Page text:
[Alejandro Escovedo at the Middle East, 7/19/2010. Photo by Michael Piantigini]
Aging rockers of all stripes: you're on notice.
At nearly 60 years old, Alejandro Escovedo puts his more successful contemporaries - the kind of bands that fill (or don't) much bigger venues named after banks and cable companies - to shame. Still turning out songs and albums that are still vital, still rocking, and most importantly, still hungry, Escovedo hit the Middle East last night in support of his back-to-basics rocker of a new album, Street Songs of Love.
The man spins classics - and even the new ones are classics. Escovedo's the kind of songwriter who pulls songs out of the air that surely have always been there. Set opener "Always A Friend" must be from the 70's, right? And that raging closer, "Real Animal" must have been from his Stooges-era punk days? No - amazingly, they're both just from 2008's Real Animal. And, yeah - that randy, suggestive pop number "Anchor" is from the new one. All this is no last gasp, either; I regret even be taking this angle here, because his age is incidental, and last night's energetic set gave no indication that we should expect anything less than this sort of thing for a long while still.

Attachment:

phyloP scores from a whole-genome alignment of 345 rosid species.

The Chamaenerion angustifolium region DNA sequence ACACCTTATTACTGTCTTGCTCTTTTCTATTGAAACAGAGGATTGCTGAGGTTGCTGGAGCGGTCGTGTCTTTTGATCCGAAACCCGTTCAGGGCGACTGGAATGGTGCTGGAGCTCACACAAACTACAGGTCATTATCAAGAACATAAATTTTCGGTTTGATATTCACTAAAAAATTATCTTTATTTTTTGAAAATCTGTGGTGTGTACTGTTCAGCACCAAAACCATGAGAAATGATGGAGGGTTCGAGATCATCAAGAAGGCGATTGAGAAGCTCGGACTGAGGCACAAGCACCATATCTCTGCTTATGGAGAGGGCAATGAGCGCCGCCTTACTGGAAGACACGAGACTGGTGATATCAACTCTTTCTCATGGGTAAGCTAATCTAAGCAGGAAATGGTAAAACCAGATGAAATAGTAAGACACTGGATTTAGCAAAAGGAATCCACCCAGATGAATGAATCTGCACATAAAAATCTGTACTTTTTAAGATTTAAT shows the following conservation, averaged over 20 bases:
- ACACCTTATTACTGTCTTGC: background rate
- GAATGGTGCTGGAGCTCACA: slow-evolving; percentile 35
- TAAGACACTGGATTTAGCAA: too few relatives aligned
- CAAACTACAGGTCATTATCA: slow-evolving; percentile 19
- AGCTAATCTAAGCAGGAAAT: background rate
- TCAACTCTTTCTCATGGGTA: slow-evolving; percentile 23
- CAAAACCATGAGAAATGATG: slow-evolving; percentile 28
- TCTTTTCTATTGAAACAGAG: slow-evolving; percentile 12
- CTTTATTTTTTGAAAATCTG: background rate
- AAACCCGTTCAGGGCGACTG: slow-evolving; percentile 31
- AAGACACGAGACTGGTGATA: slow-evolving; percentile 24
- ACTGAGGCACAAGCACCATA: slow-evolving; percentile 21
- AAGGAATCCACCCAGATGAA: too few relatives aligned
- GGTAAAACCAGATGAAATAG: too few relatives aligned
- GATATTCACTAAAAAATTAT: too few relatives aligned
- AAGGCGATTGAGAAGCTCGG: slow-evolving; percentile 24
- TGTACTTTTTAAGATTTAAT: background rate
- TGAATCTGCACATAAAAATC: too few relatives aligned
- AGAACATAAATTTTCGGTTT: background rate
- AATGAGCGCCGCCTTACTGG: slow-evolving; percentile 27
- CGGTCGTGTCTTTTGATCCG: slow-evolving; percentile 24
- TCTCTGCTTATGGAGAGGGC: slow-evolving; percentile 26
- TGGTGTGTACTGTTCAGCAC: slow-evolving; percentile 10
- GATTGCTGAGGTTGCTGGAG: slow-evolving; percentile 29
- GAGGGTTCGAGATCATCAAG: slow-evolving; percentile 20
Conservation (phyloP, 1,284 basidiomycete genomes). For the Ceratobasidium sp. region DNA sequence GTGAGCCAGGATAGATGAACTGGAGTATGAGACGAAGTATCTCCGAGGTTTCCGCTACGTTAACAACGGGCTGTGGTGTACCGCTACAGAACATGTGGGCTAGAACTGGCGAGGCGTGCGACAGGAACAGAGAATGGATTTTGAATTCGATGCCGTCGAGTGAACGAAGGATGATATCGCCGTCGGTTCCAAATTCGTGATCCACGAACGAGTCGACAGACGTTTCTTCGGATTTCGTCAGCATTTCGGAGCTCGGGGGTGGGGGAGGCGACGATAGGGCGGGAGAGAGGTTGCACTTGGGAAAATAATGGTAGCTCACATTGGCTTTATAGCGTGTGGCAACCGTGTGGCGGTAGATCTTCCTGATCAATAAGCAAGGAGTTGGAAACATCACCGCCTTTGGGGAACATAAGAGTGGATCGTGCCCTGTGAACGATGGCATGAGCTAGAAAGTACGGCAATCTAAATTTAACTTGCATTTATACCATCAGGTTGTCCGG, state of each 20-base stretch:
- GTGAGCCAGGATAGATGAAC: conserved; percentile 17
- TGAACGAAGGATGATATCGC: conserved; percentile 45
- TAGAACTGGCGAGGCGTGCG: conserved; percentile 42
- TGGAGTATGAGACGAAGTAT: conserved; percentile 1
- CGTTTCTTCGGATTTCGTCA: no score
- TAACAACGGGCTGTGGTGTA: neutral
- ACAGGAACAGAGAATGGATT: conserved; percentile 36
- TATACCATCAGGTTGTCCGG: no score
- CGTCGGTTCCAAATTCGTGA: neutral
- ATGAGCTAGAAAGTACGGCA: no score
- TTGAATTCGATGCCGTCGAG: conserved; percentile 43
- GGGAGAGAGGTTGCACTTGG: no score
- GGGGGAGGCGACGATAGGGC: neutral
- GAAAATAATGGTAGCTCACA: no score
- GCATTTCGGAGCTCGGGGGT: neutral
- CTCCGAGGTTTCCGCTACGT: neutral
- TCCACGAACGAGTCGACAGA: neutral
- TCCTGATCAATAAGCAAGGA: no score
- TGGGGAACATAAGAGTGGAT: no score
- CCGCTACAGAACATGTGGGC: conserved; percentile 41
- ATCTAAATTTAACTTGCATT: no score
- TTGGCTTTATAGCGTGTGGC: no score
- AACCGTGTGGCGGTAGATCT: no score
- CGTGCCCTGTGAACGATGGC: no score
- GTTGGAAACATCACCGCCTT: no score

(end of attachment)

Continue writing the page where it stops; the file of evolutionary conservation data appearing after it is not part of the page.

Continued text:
Dedicating the new album's ode to a now-romantic punk era "Down In The Bowery" to his punk-rocker son, Escovedo talked of his son's assertion that his father's music is old music for old people. Maybe so, but if we're all half as hungry for life at that point, we'll be doing all right.
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